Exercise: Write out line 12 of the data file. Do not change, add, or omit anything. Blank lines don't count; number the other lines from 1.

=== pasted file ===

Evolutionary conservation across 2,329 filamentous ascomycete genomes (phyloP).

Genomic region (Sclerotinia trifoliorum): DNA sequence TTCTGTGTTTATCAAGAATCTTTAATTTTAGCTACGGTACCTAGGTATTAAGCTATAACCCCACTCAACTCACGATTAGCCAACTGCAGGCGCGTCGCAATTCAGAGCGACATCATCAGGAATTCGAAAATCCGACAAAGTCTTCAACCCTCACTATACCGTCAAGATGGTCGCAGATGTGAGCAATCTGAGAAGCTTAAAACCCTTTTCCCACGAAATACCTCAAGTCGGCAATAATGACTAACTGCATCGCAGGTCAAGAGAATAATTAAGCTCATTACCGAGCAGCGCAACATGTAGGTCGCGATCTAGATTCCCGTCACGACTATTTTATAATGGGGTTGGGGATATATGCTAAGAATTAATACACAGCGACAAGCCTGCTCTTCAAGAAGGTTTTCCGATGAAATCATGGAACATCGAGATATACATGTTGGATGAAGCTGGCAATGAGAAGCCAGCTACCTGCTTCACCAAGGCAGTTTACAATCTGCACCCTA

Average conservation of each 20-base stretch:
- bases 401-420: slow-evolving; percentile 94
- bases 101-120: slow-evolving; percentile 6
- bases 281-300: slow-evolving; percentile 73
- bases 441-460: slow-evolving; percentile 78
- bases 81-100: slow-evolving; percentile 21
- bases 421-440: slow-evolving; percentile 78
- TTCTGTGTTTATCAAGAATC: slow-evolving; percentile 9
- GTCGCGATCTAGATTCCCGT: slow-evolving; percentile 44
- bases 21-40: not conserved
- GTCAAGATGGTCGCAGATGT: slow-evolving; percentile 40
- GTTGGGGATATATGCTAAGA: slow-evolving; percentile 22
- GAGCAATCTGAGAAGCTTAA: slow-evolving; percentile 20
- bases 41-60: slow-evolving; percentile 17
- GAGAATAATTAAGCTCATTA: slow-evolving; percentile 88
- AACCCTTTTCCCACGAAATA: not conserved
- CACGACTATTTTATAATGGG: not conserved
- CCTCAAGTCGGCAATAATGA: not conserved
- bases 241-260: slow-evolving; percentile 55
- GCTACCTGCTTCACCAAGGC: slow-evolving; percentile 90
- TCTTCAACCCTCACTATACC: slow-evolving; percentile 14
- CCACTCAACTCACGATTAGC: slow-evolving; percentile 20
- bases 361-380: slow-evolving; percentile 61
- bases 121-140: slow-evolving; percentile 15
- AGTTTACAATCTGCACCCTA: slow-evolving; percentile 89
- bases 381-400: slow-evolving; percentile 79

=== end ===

- bases 21-40: not conserved